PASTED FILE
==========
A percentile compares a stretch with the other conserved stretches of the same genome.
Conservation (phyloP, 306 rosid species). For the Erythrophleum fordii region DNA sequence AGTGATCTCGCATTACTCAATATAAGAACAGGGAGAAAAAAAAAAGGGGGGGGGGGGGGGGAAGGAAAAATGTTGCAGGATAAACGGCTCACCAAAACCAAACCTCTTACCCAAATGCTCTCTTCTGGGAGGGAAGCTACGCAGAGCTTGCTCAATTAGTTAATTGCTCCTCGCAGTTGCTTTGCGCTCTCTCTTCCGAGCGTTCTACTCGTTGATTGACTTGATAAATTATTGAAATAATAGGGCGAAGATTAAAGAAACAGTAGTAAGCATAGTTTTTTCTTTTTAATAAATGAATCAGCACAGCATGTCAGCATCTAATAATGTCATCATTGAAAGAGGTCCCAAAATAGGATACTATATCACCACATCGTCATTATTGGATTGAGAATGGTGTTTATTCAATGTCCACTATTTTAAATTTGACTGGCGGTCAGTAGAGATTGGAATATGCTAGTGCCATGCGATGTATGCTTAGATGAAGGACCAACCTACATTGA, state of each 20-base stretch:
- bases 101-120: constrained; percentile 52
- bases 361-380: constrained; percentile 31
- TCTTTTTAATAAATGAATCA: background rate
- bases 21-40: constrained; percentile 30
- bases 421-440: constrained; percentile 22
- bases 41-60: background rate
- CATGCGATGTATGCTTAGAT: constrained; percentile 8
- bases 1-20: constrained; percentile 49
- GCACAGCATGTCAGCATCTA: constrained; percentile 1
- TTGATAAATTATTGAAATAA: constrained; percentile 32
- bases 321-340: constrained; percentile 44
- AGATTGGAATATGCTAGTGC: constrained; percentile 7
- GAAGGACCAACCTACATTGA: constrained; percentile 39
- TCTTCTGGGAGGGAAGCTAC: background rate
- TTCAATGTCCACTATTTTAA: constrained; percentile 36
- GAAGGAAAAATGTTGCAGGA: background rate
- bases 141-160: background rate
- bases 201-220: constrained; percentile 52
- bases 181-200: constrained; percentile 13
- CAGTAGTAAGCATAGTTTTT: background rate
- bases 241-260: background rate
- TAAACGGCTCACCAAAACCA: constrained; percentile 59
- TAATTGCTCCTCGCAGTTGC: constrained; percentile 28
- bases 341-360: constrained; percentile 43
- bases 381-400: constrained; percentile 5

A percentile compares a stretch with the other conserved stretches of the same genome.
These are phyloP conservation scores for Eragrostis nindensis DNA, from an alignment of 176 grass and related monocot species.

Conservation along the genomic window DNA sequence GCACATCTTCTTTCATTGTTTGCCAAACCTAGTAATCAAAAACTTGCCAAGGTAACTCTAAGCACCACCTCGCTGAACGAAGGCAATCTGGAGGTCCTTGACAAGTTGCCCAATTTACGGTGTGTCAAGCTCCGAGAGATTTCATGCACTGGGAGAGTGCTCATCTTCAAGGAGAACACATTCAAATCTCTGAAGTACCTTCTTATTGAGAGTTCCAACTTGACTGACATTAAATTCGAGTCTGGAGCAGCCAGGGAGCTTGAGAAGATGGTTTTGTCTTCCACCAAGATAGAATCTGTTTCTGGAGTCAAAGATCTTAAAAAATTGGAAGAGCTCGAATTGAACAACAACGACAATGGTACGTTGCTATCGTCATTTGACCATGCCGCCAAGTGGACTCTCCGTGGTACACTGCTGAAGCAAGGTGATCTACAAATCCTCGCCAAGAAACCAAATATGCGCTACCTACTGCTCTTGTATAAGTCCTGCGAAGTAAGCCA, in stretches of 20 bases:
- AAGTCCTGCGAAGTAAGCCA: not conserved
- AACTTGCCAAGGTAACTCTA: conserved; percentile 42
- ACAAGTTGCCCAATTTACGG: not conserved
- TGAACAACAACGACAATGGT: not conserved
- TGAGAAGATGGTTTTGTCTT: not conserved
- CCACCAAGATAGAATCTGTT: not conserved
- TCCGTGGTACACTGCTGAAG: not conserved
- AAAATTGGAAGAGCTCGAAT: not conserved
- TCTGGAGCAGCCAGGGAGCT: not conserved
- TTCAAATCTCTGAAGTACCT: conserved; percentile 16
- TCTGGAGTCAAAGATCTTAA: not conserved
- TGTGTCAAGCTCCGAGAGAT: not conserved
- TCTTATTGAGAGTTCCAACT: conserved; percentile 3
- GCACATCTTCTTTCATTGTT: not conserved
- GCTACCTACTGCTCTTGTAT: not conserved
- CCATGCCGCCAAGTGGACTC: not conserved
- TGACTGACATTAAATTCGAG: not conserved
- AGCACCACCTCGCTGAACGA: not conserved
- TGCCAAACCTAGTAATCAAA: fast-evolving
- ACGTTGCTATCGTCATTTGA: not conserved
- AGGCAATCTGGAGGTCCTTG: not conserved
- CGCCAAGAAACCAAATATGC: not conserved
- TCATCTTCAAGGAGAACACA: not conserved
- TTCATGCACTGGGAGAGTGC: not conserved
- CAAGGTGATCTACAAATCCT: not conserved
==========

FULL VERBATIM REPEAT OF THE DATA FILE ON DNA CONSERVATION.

A percentile compares a stretch with the other conserved stretches of the same genome.
Conservation (phyloP, 306 rosid species). For the Erythrophleum fordii region DNA sequence AGTGATCTCGCATTACTCAATATAAGAACAGGGAGAAAAAAAAAAGGGGGGGGGGGGGGGGAAGGAAAAATGTTGCAGGATAAACGGCTCACCAAAACCAAACCTCTTACCCAAATGCTCTCTTCTGGGAGGGAAGCTACGCAGAGCTTGCTCAATTAGTTAATTGCTCCTCGCAGTTGCTTTGCGCTCTCTCTTCCGAGCGTTCTACTCGTTGATTGACTTGATAAATTATTGAAATAATAGGGCGAAGATTAAAGAAACAGTAGTAAGCATAGTTTTTTCTTTTTAATAAATGAATCAGCACAGCATGTCAGCATCTAATAATGTCATCATTGAAAGAGGTCCCAAAATAGGATACTATATCACCACATCGTCATTATTGGATTGAGAATGGTGTTTATTCAATGTCCACTATTTTAAATTTGACTGGCGGTCAGTAGAGATTGGAATATGCTAGTGCCATGCGATGTATGCTTAGATGAAGGACCAACCTACATTGA, state of each 20-base stretch:
- bases 101-120: constrained; percentile 52
- bases 361-380: constrained; percentile 31
- TCTTTTTAATAAATGAATCA: background rate
- bases 21-40: constrained; percentile 30
- bases 421-440: constrained; percentile 22
- bases 41-60: background rate
- CATGCGATGTATGCTTAGAT: constrained; percentile 8
- bases 1-20: constrained; percentile 49
- GCACAGCATGTCAGCATCTA: constrained; percentile 1
- TTGATAAATTATTGAAATAA: constrained; percentile 32
- bases 321-340: constrained; percentile 44
- AGATTGGAATATGCTAGTGC: constrained; percentile 7
- GAAGGACCAACCTACATTGA: constrained; percentile 39
- TCTTCTGGGAGGGAAGCTAC: background rate
- TTCAATGTCCACTATTTTAA: constrained; percentile 36
- GAAGGAAAAATGTTGCAGGA: background rate
- bases 141-160: background rate
- bases 201-220: constrained; percentile 52
- bases 181-200: constrained; percentile 13
- CAGTAGTAAGCATAGTTTTT: background rate
- bases 241-260: background rate
- TAAACGGCTCACCAAAACCA: constrained; percentile 59
- TAATTGCTCCTCGCAGTTGC: constrained; percentile 28
- bases 341-360: constrained; percentile 43
- bases 381-400: constrained; percentile 5

A percentile compares a stretch with the other conserved stretches of the same genome.
These are phyloP conservation scores for Eragrostis nindensis DNA, from an alignment of 176 grass and related monocot species.

Conservation along the genomic window DNA sequence GCACATCTTCTTTCATTGTTTGCCAAACCTAGTAATCAAAAACTTGCCAAGGTAACTCTAAGCACCACCTCGCTGAACGAAGGCAATCTGGAGGTCCTTGACAAGTTGCCCAATTTACGGTGTGTCAAGCTCCGAGAGATTTCATGCACTGGGAGAGTGCTCATCTTCAAGGAGAACACATTCAAATCTCTGAAGTACCTTCTTATTGAGAGTTCCAACTTGACTGACATTAAATTCGAGTCTGGAGCAGCCAGGGAGCTTGAGAAGATGGTTTTGTCTTCCACCAAGATAGAATCTGTTTCTGGAGTCAAAGATCTTAAAAAATTGGAAGAGCTCGAATTGAACAACAACGACAATGGTACGTTGCTATCGTCATTTGACCATGCCGCCAAGTGGACTCTCCGTGGTACACTGCTGAAGCAAGGTGATCTACAAATCCTCGCCAAGAAACCAAATATGCGCTACCTACTGCTCTTGTATAAGTCCTGCGAAGTAAGCCA, in stretches of 20 bases:
- AAGTCCTGCGAAGTAAGCCA: not conserved
- AACTTGCCAAGGTAACTCTA: conserved; percentile 42
- ACAAGTTGCCCAATTTACGG: not conserved
- TGAACAACAACGACAATGGT: not conserved
- TGAGAAGATGGTTTTGTCTT: not conserved
- CCACCAAGATAGAATCTGTT: not conserved
- TCCGTGGTACACTGCTGAAG: not conserved
- AAAATTGGAAGAGCTCGAAT: not conserved
- TCTGGAGCAGCCAGGGAGCT: not conserved
- TTCAAATCTCTGAAGTACCT: conserved; percentile 16
- TCTGGAGTCAAAGATCTTAA: not conserved
- TGTGTCAAGCTCCGAGAGAT: not conserved
- TCTTATTGAGAGTTCCAACT: conserved; percentile 3
- GCACATCTTCTTTCATTGTT: not conserved
- GCTACCTACTGCTCTTGTAT: not conserved
- CCATGCCGCCAAGTGGACTC: not conserved
- TGACTGACATTAAATTCGAG: not conserved
- AGCACCACCTCGCTGAACGA: not conserved
- TGCCAAACCTAGTAATCAAA: fast-evolving
- ACGTTGCTATCGTCATTTGA: not conserved
- AGGCAATCTGGAGGTCCTTG: not conserved
- CGCCAAGAAACCAAATATGC: not conserved
- TCATCTTCAAGGAGAACACA: not conserved
- TTCATGCACTGGGAGAGTGC: not conserved
- CAAGGTGATCTACAAATCCT: not conserved